Monday, November 30, 2009

Reaching the peak- throw your hands up

So 16 days until I fly home....crazy! I'm at the stage where I'm super excited to go home but where I'm loving Uganda (minus the writing papers part, haha). I feel like I'm climbing the top to the peak of the roller coaster and about to fly down the other side. Once I get all my papers down...the sliding down the other side with my arms in the air starts. Last night Denise and I made dinner for our family. Denise is a great cook and we made homemade tortillas, 2 kilograms of meat (I have no idea how much that is in pounds, haha), homemade refried beans, spanish rice, guacamole, toppings for our tacos (lettuce and tomatoes), and fresh pineapple. We cooked it all on two small charcoal stoves- it kinda felt like we were camping. Anyways, our meal was a hit and I'm pretty sure our family was shocked that we could actually cook something edible. They saved the leftovers for breakfast and lunch today, haha.

Tomorrow (Dec. 1st) is World AIDS Day. We've been learning a lot about HIV/AIDS here at school and the sermon at church yesterday was dedicated to it. Everyone is Uganda has been affected by AIDS, whether they themselves are battling it or have a family member or friend living with it or that has passed away. AIDS is a monster that is wiping out a huge section of the young adult/middle age generation leaving many children behind. You've got grandparents raising their grandchildren or child-headed homes. Last Friday I went on a fieldtrip to Mildmay hospital where they treat HIV/AIDS patients. It was a Muslim holiday so there were no patients coming in for treatment but we did get to see the children's ward. That was tough, especially knowing that those children got HIV/AIDS from their mothers or through sexual abuse. Treatment at Mildmay is free, which I think is awesome because medical treatment is not an attainable thing for many low income families, especially when ARVs are needed.

So I'm not sure how much everyone knows about the conflict that has gone on in northern Uganda and southern Sudan considering the LRA, child soldiers, and Joseph Kony, but it's terrible. If you want to learn more you should check out Anyways, the church I attend in Kampala brought in women from Gulu who had all been abducted by the LRA as small girls and that were all HIV positive. One woman was named Evelynn. She was a beautiful 27 year old woman who revealed to us that she had been abducted when she was 12 yrs old. She was given to a much older man as a wife and she had 3 of his children. This man was Joseph Kony. For real, this woman had been one of Joseph Kony's wives while she was kept there in captivity for 11 years. One of her children was lost during the war and a second child was lost during their escape. She doesn't know whether that child is dead or alive. It was amazing to see how God had transformed her life and how He's healing all the hurt she endured. One of the officials of Gulu came and spoke as well saying that millions and millions of dollars have been poured into Gulu...but that most of it has not brought about change. Sure you can build a community center but what good is it if you don't address the emotional and spiritual needs of broken people?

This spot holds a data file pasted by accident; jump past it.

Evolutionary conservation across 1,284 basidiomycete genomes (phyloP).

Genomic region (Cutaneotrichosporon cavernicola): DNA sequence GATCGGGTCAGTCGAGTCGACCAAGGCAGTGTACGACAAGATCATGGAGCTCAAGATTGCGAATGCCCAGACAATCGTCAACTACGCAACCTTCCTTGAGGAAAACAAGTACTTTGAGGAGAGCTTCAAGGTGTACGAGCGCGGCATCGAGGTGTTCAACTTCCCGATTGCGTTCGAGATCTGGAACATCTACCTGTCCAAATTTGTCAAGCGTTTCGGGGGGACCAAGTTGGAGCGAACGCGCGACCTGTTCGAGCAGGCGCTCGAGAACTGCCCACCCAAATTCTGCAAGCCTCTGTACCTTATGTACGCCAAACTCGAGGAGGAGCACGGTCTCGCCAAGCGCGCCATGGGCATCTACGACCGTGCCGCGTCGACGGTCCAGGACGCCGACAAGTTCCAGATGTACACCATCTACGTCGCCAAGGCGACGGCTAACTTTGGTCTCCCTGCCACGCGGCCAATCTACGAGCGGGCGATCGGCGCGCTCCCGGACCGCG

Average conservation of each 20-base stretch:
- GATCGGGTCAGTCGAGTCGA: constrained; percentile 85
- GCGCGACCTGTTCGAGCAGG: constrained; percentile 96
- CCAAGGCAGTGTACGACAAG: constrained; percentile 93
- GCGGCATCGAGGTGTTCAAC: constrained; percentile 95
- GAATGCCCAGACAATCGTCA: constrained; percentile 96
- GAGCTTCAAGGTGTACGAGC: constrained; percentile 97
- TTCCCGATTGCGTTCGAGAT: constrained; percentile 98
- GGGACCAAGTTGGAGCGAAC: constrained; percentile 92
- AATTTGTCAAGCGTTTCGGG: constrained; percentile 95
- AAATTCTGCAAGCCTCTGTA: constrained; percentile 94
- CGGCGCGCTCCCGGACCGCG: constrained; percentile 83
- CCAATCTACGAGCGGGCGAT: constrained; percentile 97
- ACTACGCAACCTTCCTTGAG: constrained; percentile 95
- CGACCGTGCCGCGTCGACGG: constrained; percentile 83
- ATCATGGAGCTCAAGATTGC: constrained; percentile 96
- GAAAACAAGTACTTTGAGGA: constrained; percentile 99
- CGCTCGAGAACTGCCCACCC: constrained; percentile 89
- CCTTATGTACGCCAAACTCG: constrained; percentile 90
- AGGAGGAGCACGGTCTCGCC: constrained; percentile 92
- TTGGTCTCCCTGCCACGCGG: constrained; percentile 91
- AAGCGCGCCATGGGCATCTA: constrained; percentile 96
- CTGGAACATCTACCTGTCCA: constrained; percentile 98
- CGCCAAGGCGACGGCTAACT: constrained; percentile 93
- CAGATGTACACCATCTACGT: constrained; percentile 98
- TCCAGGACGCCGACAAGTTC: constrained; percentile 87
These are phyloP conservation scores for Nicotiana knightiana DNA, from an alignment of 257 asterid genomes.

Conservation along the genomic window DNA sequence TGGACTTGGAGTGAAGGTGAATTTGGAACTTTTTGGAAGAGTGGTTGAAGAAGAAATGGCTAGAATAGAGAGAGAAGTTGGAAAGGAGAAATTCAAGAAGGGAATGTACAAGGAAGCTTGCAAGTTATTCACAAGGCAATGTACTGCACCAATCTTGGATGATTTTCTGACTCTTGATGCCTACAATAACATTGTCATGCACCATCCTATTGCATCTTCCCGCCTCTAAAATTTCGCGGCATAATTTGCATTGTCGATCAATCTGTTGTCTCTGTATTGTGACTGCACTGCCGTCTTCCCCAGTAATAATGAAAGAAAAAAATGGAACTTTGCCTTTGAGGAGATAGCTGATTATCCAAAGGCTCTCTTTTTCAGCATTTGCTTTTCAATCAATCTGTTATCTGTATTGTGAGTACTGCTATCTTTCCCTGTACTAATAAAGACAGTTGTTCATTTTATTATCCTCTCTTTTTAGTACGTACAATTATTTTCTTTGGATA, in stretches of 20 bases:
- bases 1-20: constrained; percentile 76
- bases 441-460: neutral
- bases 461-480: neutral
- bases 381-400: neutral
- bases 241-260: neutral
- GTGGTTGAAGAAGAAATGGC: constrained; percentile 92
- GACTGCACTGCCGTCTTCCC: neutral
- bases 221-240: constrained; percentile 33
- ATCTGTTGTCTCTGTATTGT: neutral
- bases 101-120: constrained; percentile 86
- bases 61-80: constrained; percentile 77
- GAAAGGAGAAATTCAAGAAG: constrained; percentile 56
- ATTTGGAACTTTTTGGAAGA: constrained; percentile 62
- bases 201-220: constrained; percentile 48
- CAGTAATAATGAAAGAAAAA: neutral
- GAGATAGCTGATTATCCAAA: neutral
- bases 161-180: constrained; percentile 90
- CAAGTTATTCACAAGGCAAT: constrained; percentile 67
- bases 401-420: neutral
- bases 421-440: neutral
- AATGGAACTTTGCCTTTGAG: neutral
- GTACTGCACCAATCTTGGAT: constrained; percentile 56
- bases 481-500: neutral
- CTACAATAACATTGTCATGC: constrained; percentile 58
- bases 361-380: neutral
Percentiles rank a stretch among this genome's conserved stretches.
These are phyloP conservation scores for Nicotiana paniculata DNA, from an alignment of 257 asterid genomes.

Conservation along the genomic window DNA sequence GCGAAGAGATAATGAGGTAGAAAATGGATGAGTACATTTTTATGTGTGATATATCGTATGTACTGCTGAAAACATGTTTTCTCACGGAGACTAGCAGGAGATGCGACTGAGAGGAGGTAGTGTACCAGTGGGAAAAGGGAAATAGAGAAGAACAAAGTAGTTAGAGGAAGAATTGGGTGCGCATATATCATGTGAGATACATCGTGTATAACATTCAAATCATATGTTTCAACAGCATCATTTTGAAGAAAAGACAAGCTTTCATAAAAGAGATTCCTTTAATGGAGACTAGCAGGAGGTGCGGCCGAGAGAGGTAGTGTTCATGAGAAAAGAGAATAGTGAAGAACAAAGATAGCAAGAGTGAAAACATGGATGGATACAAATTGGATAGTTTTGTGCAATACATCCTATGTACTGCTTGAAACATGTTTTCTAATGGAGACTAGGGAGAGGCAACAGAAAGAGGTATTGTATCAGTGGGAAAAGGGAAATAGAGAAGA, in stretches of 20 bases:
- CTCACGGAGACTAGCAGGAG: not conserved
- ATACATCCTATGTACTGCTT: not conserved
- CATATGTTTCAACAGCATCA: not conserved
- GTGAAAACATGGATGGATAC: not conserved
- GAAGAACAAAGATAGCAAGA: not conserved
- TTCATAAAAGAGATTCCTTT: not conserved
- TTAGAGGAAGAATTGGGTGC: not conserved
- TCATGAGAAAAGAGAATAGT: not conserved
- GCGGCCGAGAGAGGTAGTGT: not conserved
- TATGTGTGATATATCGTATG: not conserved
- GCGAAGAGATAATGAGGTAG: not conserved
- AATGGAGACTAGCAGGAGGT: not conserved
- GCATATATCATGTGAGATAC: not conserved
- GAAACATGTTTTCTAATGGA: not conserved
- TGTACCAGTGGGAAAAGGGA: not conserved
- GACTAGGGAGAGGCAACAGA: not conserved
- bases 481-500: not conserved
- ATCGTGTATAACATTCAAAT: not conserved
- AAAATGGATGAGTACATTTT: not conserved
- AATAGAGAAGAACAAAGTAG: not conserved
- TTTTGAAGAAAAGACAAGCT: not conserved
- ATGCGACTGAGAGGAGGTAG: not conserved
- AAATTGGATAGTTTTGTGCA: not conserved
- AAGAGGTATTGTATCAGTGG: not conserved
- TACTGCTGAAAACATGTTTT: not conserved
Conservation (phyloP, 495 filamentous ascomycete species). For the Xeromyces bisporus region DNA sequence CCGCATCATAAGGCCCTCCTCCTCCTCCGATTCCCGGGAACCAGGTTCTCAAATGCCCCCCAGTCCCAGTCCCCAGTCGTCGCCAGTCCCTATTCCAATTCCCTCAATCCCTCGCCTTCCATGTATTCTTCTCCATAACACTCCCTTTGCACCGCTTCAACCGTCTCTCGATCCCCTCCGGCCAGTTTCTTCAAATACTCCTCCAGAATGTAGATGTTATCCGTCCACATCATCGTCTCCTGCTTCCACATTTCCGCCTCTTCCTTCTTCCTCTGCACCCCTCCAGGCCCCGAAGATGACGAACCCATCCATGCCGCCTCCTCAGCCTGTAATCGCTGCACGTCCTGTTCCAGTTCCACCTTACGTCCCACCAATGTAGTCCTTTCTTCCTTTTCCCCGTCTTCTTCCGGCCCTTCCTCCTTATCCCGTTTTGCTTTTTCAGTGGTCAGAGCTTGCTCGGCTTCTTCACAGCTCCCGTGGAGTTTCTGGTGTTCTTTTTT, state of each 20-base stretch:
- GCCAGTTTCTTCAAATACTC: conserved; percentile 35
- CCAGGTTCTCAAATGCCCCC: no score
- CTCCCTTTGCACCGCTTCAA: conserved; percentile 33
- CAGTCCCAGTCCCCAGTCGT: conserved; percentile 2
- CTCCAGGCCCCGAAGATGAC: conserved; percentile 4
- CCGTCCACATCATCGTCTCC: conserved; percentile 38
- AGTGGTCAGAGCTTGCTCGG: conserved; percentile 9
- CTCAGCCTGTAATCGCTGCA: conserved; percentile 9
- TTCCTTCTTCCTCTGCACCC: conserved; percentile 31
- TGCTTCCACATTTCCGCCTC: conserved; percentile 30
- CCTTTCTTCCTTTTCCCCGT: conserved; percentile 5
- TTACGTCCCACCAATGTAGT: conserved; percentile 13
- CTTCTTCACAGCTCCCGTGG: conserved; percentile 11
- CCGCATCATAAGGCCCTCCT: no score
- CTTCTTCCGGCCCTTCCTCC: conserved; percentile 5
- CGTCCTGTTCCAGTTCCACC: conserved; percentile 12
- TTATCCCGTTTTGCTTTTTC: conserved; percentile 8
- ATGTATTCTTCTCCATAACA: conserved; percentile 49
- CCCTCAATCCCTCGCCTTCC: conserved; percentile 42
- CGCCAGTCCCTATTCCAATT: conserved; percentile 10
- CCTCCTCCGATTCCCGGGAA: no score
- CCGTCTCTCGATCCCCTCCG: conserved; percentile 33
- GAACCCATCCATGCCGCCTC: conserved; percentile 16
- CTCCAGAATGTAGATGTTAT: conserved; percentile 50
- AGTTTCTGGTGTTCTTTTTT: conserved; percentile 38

On a lighter note it's grasshopper season here and last week it looked like the plague. Children here go nuts and run around hunting them fry and eat. Apparently they are really good, but I haven't had the chance to try them, so sad. Not, haha. Those things fly around and hit you in the face and I'm not going to lie they are terrifying in the squatty potties as you pray that they don't fly on you while you're in there. Our family's cat found a dead chicken into the house the other night. It was gross and smelled worse than it looked as the cat was chewing on it. My brother Brian and I collaborated and we've named the cat Stupid (Brian's contribution) Kevin (my idea). So Stupid Kevin once again is on bad terms with my family.

I can tell I've been in Uganda for a while. I've worn my flip-flop Teva's all the way through the soles. I've tried duck tape to repair them...but they leak really bad when it rains, haha. Oh well, I got my money out of them and have walked many many miles in them in the past 3 and a half-ish months.

1 comment:

Anonymous said...

You are such a beautiful person Kristen and I miss you! and also random but I really think that all your papers are probably very wonderful to read because I love the voice in your writings here on your blog. I hope your last few weeks are swell. I'm excited to hear more stories and maybe see you :)